The Journal Gazette
 
 
Sunday, December 05, 2021 1:00 am

Biden-Putin video call to discuss Ukraine

US wants no invasion; Russia, no NATO role

Associated Press

MOSCOW – Presidents Joe Biden and Vladimir Putin will speak in a video call Tuesday, the White House and Kremlin said, as tensions between the United States and Russia escalate over a Russian troop buildup on the Ukrainian border that's seen as a sign of a potential invasion.

Biden will press U.S. concerns about Russian military activities on the border and “reaffirm the United States' support for the sovereignty and territorial integrity of Ukraine,” White House press secretary Jen Psaki said Saturday, confirming the planned call after word came from Moscow.

Putin will come to the call with concerns of his own and intends to express Russia's opposition to any move to admit Ukraine into the NATO military alliance. Kremlin spokesman Dmitry Peskov said “the presidents will decide themselves” how long their talk will last.

The last known call between the leaders was in July, when Biden pressed Putin to rein in criminal hacking gangs in Russia launching ransomware attacks against the United States. Biden said the U.S. would take any necessary steps to protect critical infrastructure from such attacks.

Ransomware attacks have continued since then, though perhaps none has been as alarming as the one from May that targeted a major fuel pipeline and resulted in days of gas shortages in parts of the U.S.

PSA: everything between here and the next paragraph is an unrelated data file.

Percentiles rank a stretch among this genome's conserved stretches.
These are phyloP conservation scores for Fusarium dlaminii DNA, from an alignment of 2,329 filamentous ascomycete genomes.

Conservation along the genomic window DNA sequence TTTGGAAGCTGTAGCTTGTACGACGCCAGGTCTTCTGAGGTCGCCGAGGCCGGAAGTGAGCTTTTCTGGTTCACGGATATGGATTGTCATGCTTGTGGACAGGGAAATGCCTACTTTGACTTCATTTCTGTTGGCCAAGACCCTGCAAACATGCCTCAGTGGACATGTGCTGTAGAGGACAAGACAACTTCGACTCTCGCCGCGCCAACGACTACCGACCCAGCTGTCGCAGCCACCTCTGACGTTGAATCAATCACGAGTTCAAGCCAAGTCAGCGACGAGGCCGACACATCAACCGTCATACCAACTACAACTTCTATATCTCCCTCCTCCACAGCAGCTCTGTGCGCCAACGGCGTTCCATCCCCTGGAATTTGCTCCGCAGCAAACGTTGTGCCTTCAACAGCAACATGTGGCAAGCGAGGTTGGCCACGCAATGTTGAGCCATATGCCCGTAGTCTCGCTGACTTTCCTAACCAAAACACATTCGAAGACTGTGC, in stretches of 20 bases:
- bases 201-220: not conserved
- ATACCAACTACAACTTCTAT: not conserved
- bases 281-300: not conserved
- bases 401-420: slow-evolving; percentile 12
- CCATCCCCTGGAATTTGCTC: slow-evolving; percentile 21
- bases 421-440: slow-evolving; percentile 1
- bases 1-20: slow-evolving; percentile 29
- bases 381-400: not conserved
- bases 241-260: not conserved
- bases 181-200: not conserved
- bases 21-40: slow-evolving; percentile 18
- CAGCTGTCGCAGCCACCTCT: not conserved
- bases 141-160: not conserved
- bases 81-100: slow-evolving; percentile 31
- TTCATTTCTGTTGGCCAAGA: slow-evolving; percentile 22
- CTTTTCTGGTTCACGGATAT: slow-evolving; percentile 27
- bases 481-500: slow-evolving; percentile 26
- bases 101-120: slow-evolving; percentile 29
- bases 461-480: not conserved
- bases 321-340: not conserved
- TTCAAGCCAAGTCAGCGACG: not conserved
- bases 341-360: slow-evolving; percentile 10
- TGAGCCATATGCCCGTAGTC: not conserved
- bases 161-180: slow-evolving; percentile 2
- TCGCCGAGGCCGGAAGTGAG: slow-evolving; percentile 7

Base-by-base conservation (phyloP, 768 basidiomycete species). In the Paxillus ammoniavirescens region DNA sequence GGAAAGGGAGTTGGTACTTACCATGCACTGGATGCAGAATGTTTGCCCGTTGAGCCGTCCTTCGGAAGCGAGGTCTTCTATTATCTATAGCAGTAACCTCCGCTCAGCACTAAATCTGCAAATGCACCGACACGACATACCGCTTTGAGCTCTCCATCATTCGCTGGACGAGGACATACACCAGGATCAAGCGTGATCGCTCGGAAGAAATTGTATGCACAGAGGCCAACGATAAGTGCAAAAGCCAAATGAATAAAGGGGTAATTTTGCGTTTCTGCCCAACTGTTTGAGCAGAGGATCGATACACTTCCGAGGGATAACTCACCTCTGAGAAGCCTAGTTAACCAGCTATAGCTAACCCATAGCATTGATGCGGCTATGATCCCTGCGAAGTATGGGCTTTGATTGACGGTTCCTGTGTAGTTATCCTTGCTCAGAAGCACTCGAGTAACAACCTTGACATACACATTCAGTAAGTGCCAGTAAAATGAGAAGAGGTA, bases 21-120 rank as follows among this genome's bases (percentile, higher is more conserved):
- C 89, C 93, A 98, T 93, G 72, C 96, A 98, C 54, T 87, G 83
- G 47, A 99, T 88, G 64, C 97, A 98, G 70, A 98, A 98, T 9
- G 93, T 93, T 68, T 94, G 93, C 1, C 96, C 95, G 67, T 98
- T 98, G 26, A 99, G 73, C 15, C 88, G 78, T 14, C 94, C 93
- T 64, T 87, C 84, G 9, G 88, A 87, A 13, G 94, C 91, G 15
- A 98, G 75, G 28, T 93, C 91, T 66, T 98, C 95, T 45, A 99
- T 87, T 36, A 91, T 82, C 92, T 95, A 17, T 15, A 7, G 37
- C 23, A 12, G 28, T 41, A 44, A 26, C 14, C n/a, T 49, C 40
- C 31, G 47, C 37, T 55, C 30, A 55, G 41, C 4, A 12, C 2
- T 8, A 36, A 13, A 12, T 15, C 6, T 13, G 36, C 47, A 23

Russia is more adamant than ever that the U.S. guarantees that Ukraine will not be admitted to the NATO military alliance. But NATO's secretary-general, Jens Stoltenberg, said this past week that Russia has no say in expansion plans by other countries or the alliance. Numerous former U.S. and NATO diplomats say any such Russian demand to Biden would be a nonstarter.

U.S. intelligence officials, meanwhile, have determined that Russia has massed about 70,000 troops near its border with Ukraine and has begun planning for a possible invasion as soon as early next year, according to a Biden administration official who was not authorized to discuss that finding publicly and spoke on the condition of anonymity.

The risks for Putin of going through with such an invasion would be enormous.

U.S. officials and former American diplomats say although the Russian president is clearly laying the groundwork for a possible invasion, Ukraine's military is better armed and prepared today than in the past, and that sanctions threatened by the West would do serious damage to the Russian economy.

“What I am doing is putting together what I believe to be, will be, the most comprehensive and meaningful set of initiatives to make it very, very difficult for Mr. Putin to go ahead and do what people are worried he may do,” Biden said Friday.

Ukrainian officials have said Russia could invade next month. Ukraine's defense minister, Oleksii Reznikov, said the number of Russian troops near Ukraine and in Russia-annexed Crimea is estimated at 94,300, and warned that a “large-scale escalation” is possible in January.

Biden is also expected to speak with Ukrainian President Volodymyr Zelenskyy in the coming week, according to a person close to the Ukrainian leader.


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